Beth Kohnen is a Chicago blues harmonica player and vocalist. Born in South Portland, Maine she grew up playing piano and played harmonica in an all-girls jug band. In 1998, a chance encounter with the deep harmonica blues of Big Walter Horton changed her musical trajectory, leading to a meeting with Steve Freund, the last guitarist to play with Big Walter. Since 2008 Kohnen has been playing music full time. She lives in the San Francisco Bay Area.
Brittany Perham is the author of Double Portrait (New York: W.W. Norton & Company, 2017), which received the Barnard Women Poets Prize and was nominated for a Northern California Book Award; The Curiosities (Anderson, SC: Free Verse Editions, 2012); and, with Kim Addonizio, the collaborative chapbook The Night Could Go in Either Direction (Sleepy Hollow, NY: Slapering Hol Press, 2016). Her work has received support from the Wallace Stenger Fellowship Program, the Civitella Ranieri Foundation, the James Merrill House Foundation, and the Elie Wiesel Foundation for Humanity. She teaches in the Creative Writing Program at Stanford University and lives in San Francisco.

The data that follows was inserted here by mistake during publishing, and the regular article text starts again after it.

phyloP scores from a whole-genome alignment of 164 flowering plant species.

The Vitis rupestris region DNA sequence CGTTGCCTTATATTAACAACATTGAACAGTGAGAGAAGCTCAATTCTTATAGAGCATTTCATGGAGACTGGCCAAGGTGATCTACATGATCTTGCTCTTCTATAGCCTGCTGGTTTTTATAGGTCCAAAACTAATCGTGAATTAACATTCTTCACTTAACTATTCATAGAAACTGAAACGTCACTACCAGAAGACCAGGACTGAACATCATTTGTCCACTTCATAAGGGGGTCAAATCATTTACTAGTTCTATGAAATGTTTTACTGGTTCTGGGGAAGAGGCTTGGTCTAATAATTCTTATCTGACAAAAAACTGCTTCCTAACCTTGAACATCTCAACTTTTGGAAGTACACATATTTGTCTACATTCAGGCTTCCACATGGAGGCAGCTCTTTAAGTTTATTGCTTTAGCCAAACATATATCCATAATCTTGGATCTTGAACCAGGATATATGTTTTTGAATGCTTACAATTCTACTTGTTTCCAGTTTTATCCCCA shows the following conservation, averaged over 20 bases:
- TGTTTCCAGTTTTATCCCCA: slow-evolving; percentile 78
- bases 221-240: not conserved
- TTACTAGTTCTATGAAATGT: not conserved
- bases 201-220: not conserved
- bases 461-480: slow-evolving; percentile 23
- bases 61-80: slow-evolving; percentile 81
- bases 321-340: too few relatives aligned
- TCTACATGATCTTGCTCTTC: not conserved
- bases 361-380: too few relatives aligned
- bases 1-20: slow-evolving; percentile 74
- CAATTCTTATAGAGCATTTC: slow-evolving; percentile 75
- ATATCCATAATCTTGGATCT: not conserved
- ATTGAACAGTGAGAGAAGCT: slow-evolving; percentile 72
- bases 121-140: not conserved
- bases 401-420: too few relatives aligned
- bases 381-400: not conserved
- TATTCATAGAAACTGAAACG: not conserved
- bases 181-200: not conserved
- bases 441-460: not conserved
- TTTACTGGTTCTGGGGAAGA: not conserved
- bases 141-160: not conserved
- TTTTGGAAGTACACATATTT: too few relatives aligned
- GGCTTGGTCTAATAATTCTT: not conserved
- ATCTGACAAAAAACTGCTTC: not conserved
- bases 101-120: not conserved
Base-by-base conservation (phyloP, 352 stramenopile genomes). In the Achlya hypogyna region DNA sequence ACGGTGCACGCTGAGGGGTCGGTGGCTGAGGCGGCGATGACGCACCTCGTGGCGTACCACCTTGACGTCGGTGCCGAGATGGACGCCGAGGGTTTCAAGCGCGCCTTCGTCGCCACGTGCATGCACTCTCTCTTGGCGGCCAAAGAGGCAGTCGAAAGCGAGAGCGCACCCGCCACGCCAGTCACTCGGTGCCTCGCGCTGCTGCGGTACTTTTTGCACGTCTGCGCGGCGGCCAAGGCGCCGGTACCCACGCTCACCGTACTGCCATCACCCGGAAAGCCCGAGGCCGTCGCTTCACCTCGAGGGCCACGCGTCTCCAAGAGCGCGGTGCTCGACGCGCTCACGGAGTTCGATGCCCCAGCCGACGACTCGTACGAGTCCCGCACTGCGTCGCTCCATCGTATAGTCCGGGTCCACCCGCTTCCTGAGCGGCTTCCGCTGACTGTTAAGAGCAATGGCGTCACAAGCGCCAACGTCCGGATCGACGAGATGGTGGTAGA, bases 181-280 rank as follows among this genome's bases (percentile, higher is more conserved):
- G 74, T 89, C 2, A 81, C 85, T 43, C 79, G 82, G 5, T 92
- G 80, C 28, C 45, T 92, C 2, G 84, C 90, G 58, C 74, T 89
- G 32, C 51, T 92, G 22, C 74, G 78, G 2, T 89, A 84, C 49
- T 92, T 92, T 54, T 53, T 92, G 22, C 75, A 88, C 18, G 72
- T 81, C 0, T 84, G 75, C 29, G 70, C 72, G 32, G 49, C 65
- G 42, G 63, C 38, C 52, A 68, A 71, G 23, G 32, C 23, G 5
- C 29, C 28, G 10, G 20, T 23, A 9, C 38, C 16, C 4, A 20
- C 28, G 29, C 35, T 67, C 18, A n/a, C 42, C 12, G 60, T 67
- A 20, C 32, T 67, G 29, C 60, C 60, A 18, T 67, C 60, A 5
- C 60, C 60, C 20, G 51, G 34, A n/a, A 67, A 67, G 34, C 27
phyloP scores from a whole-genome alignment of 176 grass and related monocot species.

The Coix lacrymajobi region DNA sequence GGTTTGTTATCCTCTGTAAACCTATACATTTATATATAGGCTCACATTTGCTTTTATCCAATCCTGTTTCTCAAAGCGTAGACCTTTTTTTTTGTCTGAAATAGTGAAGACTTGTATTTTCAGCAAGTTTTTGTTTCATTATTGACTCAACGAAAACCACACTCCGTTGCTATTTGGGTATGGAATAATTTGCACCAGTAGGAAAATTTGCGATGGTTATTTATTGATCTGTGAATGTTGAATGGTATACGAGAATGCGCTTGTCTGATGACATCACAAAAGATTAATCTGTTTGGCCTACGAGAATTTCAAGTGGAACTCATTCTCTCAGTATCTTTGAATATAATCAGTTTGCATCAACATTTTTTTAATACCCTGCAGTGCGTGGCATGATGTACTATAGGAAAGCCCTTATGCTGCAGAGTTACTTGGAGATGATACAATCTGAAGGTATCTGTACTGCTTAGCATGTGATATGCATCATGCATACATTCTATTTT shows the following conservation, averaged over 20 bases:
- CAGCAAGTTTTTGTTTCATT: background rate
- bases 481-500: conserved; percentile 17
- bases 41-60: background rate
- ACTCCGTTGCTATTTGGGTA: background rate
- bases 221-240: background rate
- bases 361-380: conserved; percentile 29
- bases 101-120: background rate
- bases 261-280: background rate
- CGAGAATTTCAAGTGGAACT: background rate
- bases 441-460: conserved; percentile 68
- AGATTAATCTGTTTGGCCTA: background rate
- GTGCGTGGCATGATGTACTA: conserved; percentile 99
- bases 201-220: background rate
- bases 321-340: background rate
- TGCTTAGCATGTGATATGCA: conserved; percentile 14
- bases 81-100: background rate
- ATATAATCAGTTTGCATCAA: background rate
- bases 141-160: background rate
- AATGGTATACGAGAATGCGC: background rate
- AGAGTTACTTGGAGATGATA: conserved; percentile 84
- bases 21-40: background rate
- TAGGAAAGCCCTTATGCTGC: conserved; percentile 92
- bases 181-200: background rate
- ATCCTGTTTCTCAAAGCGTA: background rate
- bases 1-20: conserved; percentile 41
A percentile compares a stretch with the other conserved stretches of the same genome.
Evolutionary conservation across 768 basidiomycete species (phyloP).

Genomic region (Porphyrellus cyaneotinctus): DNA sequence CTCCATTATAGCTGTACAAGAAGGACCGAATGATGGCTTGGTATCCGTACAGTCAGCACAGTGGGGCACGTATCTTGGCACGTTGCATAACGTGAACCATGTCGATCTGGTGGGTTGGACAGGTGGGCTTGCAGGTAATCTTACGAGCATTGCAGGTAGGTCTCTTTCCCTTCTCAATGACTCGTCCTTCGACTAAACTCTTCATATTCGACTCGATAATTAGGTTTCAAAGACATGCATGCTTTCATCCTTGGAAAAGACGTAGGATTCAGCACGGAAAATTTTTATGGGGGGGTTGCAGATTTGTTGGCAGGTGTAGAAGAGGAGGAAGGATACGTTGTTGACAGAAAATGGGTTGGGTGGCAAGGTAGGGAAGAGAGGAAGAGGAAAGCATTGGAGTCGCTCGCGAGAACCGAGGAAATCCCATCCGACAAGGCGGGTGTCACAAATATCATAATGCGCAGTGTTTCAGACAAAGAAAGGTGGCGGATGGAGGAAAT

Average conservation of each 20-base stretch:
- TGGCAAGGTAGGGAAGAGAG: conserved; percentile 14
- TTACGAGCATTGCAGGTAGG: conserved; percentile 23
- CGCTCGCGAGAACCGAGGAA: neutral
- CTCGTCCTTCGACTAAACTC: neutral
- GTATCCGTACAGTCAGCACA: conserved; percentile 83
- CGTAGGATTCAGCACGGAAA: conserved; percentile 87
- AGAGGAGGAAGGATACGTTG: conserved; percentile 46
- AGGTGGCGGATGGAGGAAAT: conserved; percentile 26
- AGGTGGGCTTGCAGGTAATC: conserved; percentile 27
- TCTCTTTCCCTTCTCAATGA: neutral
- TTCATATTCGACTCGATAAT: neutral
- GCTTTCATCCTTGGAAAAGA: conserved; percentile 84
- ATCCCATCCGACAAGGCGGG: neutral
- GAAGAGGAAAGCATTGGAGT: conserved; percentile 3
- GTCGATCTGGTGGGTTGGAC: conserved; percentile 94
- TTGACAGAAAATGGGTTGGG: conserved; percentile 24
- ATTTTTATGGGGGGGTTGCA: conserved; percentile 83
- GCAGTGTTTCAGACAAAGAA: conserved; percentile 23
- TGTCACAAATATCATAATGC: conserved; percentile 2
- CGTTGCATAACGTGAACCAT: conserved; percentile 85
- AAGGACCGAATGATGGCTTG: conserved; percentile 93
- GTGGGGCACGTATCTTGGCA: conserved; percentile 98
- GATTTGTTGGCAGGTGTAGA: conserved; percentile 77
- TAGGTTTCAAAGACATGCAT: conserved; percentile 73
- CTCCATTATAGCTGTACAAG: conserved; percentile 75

Paul Revelli is a drummer born and raised in San Francisco. He has performed or recorded with many musicians, including B.B. King, Elvis Costello, Nick Lowe, Carlene Carter, Jimmie Vaughan, Boz Scaggs, James Cotton, Clarence Clemmons, Howard Tate, Joan Baez, Maria Muldaur, Charlie Musselwhite, Chuck Prophet, Bill Kirchen, Roy Rogers, Pinetop Perkins, Angela Strehli, Tracy Nelson, Elvin Bishop, and Frank Bey.
ABOUT THE CURATOR
Kim Addonizio is a poet, novelist, and essayist who has lived in the Bay Area since the 1970s. She’s published seven poetry collections, two novels, two story collections, and two books on writing poetry, including Bukowski in a Sundress: Confessions from a Writing Life (New York: Penguin; 2016); Mortal Trash (New York: W.W. Norton & Company, 2016); My Black Angel: Blues Poems and Portraits (Nacogdoches: Stephen F. Austin University Press, 2014); The Palace of Illusions (New York: Soft Skull Press, 2015); and Ordinary Genius: A Guide for the Poet Within (New York: W.W. Norton & Company, 2009). Her collection of poems Tell Me (New York: BOA Editions Ltd., 2000) was a finalist for the National Book Award. She is the recipient of fellowships from the National Endowment for the Arts and the Guggenheim Foundation and has been awarded two Pushcart Prizes. Her work has appeared in numerous publications, including The New York Times and Best American Poetry, and has been translated into several languages including Arabic, Catalan, Chinese, Hungarian, and Spanish. She lives and works in Oakland, California.